Three years after it began, construction work at Peace Arch Hospital is complete.
B.C.’s Ministry of Health announced the milestone in a news release, issued Friday (Feb. 4).
The upgrades, which totalled just over $91 million – more than $70 million over the original estimate – got underway in late January 2019.
Improvements included an expansion of the hospital’s emergency department – one that slightly more than doubled the number of treatment spaces from 24 to 50 and set aside dedicated space for children and families.
A new surgical suite above the emergency department, meanwhile, houses two operating rooms, bringing the hospital from three to five. In addition, the medical device reprocessing department has been expanded and moved closer to the surgical suite.
“Redeveloping these areas will improve overall efficiency by providing direct links between emergency, surgery and the sterilization of surgical tools,” notes the release.
The medical device reprocessing department was fully operational on Jan. 8, 2022, and the new surgical suite on Jan. 10. The newly renovated and expanded emergency department opened to patients on Jan. 11.
At the start of construction, the total cost of the project was set at $83.7 million.
First announced in May 2015, the ER expansion was initially expected to cost $20 million. The price tag climbed to $68.2 million by April 2017, as the scope of the work expanded to include the addition of the new surgical suite.
In late 2020, government approved a project cost increase of $7.37 million in response to the COVID-19 pandemic, to include three anterooms in the project.
The province, through Fraser Health, is providing $52.55 million and the Peace Arch Hospital Foundation is providing $38.5 million, for an updated total project cost of $91.05 million.
“The redevelopment of Peace Arch Hospital’s emergency and surgical departments is critically needed and incredibly exciting for our community and made possible by the generosity of our donors, many of whom gave again and again to make this dream a reality,” said PAHF Executive Director Stephanie Beck.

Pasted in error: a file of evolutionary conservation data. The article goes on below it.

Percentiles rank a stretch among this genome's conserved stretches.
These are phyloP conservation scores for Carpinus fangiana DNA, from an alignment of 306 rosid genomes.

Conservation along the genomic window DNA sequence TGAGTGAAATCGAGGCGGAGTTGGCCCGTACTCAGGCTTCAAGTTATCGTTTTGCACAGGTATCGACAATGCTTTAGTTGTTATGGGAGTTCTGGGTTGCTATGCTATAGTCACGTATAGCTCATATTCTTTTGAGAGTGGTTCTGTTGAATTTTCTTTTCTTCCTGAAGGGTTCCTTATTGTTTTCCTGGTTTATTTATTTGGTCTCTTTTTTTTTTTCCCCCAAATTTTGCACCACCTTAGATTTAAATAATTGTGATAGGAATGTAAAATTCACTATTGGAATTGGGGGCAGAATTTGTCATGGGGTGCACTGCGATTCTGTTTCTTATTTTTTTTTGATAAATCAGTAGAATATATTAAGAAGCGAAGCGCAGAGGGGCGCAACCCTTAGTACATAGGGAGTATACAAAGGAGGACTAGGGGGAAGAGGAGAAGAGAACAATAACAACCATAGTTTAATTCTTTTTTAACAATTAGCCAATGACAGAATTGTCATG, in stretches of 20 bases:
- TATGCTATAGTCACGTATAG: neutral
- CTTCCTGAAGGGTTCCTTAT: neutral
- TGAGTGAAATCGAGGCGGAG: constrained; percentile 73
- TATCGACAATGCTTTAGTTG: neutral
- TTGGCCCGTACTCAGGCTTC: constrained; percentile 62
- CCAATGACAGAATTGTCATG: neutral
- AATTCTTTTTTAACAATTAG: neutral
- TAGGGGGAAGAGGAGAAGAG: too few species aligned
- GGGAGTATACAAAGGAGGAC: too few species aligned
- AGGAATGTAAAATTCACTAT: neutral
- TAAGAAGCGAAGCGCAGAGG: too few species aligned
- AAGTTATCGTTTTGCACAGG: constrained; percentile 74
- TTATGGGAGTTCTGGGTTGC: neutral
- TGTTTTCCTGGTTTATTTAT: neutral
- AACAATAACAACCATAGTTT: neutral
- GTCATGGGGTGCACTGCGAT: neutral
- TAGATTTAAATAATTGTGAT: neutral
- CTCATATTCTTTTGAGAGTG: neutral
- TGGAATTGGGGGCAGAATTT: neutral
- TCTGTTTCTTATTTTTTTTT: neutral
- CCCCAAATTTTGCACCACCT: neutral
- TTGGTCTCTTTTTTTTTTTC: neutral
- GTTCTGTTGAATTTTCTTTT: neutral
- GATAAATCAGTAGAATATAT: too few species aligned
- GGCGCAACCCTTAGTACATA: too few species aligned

“The community built this hospital in 1954, and that spirit of philanthropy and caring still exists today.”
Meanwhile, renovations continue to parts of the former emergency department to accommodate a new dedicated mental health and substance-use unit that is expected to be complete this summer.
“Providing mental health and substance-use care is a vital part of our health system, Sheila Malcolmson, minister of mental health and addictions, stated in the release.
“With dedicated space for people experiencing mental health emergencies, the expansions at Peace Arch Hospital will provide care people urgently need in White Rock and South Surrey.”
Peace Arch Hospital has 171 beds, serving a region of more than 109,000 people in South Surrey and White Rock. By 2030, that number is expected to exceed 130,000.
“The White Rock and South Surrey area is growing fast and, with that, comes more demand for health-care services,” said Health Minister Adrian Dix.
“Our government recognized this and took fast action to help people in this region by moving forward with a bigger emergency department and surgical suite at Peace Arch Hospital.”
Services offered at White Rock’s hospital include emergency surgery, critical care, maternity, inpatient mental-health and substance-use services, inpatient rehabilitation services, laboratory services, outpatient services, ambulatory care and a hospice.
In mid-January, Fraser Health Authority announced plans to close the PAH maternity ward for three months due to a gap in pediatric coverage,
The announcement led to an immediate backlash from the community, including a protest rally held outside the hospital on Jan. 20.
That afternoon, Fraser Health held a media call reversing its decision, assuring the public that “expectant individuals who have pre-existing plans to deliver their babies at the hospital will be able to see those plans though with only sporadic single-day diversions and only when necessary.”
During the call, Fraser Health president and CEO Dr. Victoria Lee also confirmed a long-term commitment to pediatric care at the hospital.